Convergent Financial Group
Owner and Lead Advisor
Jeremy is the founder and lead advisor of Convergent Financial Group.
Before starting Convergent Financial Group, Jeremy was a co-owner and lead advisor of E&R Wealth Management. Over the past decade, he has worked in various sides of the financial industry, including a fee-only wealth management firm, an independent broker dealer, and an insurance company. His experience brings expertise in planning for the future, investments, insurance, taxes, and estate planning. He holds a Bachelor of Science in Civil Engineering from Clemson University.
BS, Civil Engineering, Clemson University
Assets Under Management:
What I Started Convergent
This is a question that many are asking. There are actually two schools of thought on this, so I'll briefly explain both and then share what I advise my clients to do.
If you want to address the question from a purely mathematical standpoint, and your mortgage has a low fixed rate, then simple math dictates that investing for the long term will most likely win. This is because investment appreciation is out-pacing the low mortgage rates of today's market. In other words, you stand to gain more return in the market than you will pay in interest on your mortgage, so your money would be more efficiently used to invest.
The other option is paying down your mortgage debt first, which gives you a very measurable goal and avoids the risk that inevitably comes with investing. Every dollar that you put towards reducing your mortgage principal is a guaranteed rate that you don't have to pay interest on. The rationale is that by paying off your mortgage, you are significantly increasing your monthly cash flow. And many people link retirement goals to when their mortgage will be paid off. They assume that in retirement they will downsize, sell their home, and use the equity to supplement their income. In reality, most people actually decide to keep their home or downsize in square footage but NOT in their mortgage amount.
So here's what I like to remind folks of:
1. Only about 70% of the cost associated with your home is actually principal and interest. The other 30% is taxes, insurance, and upkeep. Even if you pay off your mortgage completely, you're still going to be left with that 30%. So, yes, paying off your mortgage will free up some monthly cash, but given the fixed costs of owning a home, it may not be as much as you think.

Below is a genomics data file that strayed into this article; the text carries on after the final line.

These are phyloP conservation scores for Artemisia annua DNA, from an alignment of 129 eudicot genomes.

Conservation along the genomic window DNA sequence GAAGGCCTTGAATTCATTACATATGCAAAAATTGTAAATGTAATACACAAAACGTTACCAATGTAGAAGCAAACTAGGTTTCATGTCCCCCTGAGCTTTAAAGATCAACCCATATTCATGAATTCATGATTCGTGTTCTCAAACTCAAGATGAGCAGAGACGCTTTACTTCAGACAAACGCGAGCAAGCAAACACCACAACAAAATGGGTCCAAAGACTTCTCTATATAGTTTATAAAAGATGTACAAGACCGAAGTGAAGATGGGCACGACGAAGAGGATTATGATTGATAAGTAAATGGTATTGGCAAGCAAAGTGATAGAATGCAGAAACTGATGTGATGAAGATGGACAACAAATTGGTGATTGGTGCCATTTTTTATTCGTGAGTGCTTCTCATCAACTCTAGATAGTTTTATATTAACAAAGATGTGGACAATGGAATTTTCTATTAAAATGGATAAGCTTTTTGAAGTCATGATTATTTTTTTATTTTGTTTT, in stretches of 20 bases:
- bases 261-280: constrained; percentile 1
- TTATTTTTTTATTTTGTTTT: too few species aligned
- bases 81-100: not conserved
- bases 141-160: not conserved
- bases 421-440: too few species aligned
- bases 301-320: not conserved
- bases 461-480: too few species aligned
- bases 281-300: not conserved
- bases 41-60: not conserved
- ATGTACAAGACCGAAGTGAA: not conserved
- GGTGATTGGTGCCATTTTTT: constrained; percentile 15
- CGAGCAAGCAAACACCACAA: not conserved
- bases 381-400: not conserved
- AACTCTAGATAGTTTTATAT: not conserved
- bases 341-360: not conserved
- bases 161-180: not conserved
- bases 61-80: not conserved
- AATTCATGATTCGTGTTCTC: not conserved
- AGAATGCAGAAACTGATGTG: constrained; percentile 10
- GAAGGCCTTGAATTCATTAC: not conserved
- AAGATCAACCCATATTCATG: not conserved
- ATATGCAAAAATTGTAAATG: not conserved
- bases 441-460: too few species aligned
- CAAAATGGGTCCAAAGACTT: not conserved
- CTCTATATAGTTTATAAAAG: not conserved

2. You can't spend the money that's tied up in your house. Once you pay off your mortgage, the only way to get access to the equity is to borrow again or sell your home. So let's say you're finally ready to tackle the remodel you've been dreaming of; chances are, you're going to end up with some sort of mortgage again. That just begs the question: what was the point of foregoing the investment appreciation to pay down your debt if you were just going to walk back into debt down the road anyway?
I do acknowledge that there is an emotional human connection to answering this question. As with many financial considerations, decisions aren't always based on math. It has been my experience that paying down a mortgage -- regardless of how the math works out -- makes people feel more secure. The emotional benefit of your mortgage decreasing right before your eyes in black and white every month has a value that can't be measured in dollars and cents. It just feels good! You get to see the numbers reflecting that you are steadily on your way to achieving your goal, and that's a win.
On the other hand, investing for the long-term is somewhat intangible. After all, even though you get to enjoy the market that brings you a steadily increasing portfolio, you also have to endure the market that's declining. In fact, that's the very nature of investing for the long haul. You may know it's the right thing to do, but it just doesn't feel as good as the steady climb towards your goal as with paying down a mortgage. It's like enduring both the incoming and outgoing tide regardless of which way you're heading. You'll eventually reach your destination, but it sure does feel better when the tide is pushing you along as opposed to moving against you.